One thing fund investors know for sure about 2008: We won't have the Ameritor Investment fund to kick around anymore. Inarguably the worst mutual fund in history, it is one of hundreds of funds that were snuffed out of existence in 2007.
Mutual funds are not human, so their death - whether by liquidation or merger - does not diminish us the way the passing of a friend or loved one does. While there is no mourning period, it would be wrong to ignore for whom the bell tolled, if only because some funds leave behind a legacy of lessons for fund investors.
With that in mind - and in the spirit of the televised retrospectives showing famous people who shuffled off this mortal coil in the last 12 months - it's time to pay final respects to some noteworthy funds that passed in 2007.
The Ameritor funds started life in the 1950s as the Steadman funds. They were nicknamed the "Dead Man funds" because they finished dead last in their peer group, losing money all the way, for years. Ultimately, Steadman Oceanographic - which was supposed to profit from companies that were farming and building communities at the bottom of the sea - and Steadman Technology ran through almost all of their money.
When Charles Steadman died in the late 1990s, his daughter took over. The funds had no prospect for growth, but she had no reason to shut them; the double-digit management fee was like a personal annuity, up to the point where it bled the fund to death. When the Securities and Exchange Commission finally filed paperwork stating that the fund "had ceased to be an investment," the loss over the last 10 years was 98.98 percent, turning a $10,000 investment into $102. It took about four decades for the losses to drive shares down to less than a penny, but Ameritor got the job done, and then kicked the bucket.
Chicken Little Growth:
This offering "for people who are afraid of the market," should have made people afraid of funds. The manager used a focused portfolio with more than half of assets in just three stocks, changing the portfolio just once a year; it got him off to a great start - a 41 percent gain in the fund's first 12 months - but could not last. There were problems over the already-high expense ratio - customer accounts were temporarily hit up by management to pay bills - and eventually the stock-picking (or lack thereof) brought the sky down on the whole thing.
Reynolds and Reynolds Opportunity:
When I first met manager Fritz Reynolds at an industry conference in the late-1990s, he had built a fabulous track record using a style that was attracting a lot of attention. Among the money that flowed in his direction was my wife's first Roth IRA money. But somewhere near the market's peak in 2000, Reynolds clearly had changed; he started believing his own press clippings, as if his strategy was infallible. I told my wife to close her account.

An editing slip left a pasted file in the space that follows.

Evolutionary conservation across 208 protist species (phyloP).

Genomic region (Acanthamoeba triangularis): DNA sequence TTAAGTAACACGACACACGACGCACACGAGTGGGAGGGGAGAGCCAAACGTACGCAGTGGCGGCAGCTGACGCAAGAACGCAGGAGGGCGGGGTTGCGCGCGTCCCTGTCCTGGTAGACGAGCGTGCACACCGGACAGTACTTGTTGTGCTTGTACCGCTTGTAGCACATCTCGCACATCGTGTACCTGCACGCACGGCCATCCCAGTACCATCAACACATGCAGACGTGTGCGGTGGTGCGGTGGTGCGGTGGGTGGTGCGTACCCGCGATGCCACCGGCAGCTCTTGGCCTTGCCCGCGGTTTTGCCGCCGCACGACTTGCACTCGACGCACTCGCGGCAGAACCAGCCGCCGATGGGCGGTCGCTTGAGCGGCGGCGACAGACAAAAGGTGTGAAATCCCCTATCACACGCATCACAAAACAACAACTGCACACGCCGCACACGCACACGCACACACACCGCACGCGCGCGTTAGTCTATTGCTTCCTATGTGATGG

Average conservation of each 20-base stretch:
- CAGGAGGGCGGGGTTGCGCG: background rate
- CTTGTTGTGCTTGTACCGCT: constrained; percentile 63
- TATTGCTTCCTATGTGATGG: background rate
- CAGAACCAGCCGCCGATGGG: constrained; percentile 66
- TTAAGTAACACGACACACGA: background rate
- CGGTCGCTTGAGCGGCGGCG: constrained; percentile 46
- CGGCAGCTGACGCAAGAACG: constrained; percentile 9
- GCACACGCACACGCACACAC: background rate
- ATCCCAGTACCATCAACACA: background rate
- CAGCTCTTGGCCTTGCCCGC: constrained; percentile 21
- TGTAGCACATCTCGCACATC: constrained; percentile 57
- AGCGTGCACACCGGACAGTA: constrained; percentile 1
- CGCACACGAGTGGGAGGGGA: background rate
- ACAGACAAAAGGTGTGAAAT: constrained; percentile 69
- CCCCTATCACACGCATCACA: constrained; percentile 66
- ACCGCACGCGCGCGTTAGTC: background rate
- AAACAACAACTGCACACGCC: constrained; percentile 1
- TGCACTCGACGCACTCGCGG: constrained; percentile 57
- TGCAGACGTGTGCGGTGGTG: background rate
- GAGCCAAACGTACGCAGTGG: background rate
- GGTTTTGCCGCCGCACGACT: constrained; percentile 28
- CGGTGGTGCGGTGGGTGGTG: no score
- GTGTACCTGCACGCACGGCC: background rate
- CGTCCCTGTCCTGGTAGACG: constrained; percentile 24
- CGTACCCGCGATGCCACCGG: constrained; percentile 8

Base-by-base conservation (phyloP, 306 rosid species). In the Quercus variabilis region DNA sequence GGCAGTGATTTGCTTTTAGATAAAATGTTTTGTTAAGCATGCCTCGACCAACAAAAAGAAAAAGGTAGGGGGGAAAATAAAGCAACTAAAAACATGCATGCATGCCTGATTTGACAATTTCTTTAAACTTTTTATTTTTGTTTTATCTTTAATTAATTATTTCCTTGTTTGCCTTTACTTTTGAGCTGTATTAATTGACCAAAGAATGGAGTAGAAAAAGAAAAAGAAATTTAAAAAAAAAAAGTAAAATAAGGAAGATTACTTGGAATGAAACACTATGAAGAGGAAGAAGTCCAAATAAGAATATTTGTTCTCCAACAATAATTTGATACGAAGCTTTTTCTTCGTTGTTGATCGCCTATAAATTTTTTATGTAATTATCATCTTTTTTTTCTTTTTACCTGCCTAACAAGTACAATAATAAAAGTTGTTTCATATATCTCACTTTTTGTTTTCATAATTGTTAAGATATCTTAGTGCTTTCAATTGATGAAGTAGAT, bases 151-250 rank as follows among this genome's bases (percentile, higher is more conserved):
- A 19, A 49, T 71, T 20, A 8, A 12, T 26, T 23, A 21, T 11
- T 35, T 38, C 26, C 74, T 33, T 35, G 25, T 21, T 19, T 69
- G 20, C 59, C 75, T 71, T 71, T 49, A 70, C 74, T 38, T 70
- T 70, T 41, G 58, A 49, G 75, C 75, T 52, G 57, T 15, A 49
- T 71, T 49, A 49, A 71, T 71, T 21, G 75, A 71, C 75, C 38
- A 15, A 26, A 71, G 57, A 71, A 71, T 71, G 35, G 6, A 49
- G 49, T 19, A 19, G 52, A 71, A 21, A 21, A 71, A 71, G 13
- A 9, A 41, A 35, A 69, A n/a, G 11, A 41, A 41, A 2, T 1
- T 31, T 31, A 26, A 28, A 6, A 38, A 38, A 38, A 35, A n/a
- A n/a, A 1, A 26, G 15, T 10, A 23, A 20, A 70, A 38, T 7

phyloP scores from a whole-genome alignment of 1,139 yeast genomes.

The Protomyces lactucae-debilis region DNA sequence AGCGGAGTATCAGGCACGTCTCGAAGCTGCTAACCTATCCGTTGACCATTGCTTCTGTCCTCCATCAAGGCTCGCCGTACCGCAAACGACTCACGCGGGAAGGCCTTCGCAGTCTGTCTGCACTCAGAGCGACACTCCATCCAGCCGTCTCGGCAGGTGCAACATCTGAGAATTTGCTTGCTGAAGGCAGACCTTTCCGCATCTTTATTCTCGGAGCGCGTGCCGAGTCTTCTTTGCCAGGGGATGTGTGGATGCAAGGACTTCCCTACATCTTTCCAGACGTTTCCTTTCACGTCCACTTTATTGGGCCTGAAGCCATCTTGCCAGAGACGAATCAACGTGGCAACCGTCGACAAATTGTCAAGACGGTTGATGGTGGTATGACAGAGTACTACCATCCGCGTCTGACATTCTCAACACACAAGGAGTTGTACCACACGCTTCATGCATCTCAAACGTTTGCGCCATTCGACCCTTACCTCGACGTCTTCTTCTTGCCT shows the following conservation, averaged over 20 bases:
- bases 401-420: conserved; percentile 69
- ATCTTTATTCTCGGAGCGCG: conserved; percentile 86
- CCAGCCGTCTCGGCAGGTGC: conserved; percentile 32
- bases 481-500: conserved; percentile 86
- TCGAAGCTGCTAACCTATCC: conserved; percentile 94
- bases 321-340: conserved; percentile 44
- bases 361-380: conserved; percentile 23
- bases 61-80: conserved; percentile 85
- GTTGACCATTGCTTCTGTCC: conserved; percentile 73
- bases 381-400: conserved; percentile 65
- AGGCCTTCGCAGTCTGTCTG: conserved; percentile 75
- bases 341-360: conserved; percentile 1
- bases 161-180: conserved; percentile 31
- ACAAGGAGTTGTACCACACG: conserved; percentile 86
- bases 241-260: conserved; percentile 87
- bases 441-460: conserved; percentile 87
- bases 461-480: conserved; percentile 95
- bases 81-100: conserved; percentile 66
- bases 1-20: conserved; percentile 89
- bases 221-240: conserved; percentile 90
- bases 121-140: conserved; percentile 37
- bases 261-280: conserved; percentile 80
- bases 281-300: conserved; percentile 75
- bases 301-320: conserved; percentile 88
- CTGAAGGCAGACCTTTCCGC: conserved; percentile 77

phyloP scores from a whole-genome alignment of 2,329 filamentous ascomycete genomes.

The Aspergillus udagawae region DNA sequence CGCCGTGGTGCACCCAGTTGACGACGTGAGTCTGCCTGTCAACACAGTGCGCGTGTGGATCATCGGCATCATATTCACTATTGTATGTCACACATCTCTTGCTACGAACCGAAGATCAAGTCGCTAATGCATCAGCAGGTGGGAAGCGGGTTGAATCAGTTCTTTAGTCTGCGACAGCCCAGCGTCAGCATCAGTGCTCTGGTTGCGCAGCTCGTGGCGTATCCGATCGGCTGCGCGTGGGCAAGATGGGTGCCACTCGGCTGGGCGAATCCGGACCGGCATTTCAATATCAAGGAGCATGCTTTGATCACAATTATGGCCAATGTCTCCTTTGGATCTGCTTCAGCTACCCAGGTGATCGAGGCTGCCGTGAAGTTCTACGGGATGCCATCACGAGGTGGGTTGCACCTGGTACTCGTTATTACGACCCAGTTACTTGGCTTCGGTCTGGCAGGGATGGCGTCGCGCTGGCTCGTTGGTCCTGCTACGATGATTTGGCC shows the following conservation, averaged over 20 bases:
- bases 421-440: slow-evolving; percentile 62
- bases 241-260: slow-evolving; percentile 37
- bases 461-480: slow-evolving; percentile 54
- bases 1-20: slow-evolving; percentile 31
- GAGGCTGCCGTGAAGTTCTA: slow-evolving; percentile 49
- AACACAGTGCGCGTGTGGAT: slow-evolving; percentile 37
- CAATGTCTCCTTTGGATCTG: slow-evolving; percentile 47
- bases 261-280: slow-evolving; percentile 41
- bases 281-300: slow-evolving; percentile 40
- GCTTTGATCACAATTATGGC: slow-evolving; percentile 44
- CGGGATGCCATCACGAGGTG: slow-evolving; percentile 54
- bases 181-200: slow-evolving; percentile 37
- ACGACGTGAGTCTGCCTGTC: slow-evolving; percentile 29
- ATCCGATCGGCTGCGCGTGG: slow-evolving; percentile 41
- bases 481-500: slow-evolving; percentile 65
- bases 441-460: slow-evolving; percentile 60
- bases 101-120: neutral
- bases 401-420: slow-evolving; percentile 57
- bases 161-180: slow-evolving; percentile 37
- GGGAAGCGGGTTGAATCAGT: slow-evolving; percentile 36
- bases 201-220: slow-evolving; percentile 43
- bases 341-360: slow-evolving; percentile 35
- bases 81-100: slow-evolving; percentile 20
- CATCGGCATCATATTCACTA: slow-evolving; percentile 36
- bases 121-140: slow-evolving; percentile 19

It was a good call, because Reynolds Opportunity gave back all of the 60 percent it gained in 1998 and its 70 percent pop in 1999 in a horrendous run from 2000 to 2002. Despite a huge bounce-back of 77 percent in 2003, the fund never really recovered; at the end, its 10-year annualized gain was just 1.02 percent, lagging almost all of its peers.
Reynolds fund was not much better, finishing in the bottom 10 percent of its peer group in five of its seven years. Reynolds Blue Chip survives those two, but seeing as how these sister funds always moved in sync, one has to wonder why.
The lesson for investors: Do not confuse a bull market for brilliance.
In 2000, as the market started into the bear market, Boyle Marathon was the top large-cap blend fund, with a gain of roughly 85 percent. It was the fund's only appearance atop the charts, as performance proved uninspiring from then on. Along with the Reynolds funds, Boyle proved that any fund can get to the top of the charts for a short stretch of time; finishing the race and building a reputation are something completely different.
The n/i Numeric Investors funds:
It was a sad end to a fine shareholder-friendly fund family that took a quantitative approach to running money, but the guys behind the Numeric Investors funds felt that they needed to focus on the rest of their money-management business. The funds represented $450 million of more than $13 billion under management. The closing meant a significant capital gains problem for investors who held Numeric in taxable accounts.
The moral of the story is that when mutual funds are an afterthought to a firm's money-management business - and this happens a lot - shareholders must forever worry that managers could just walk away.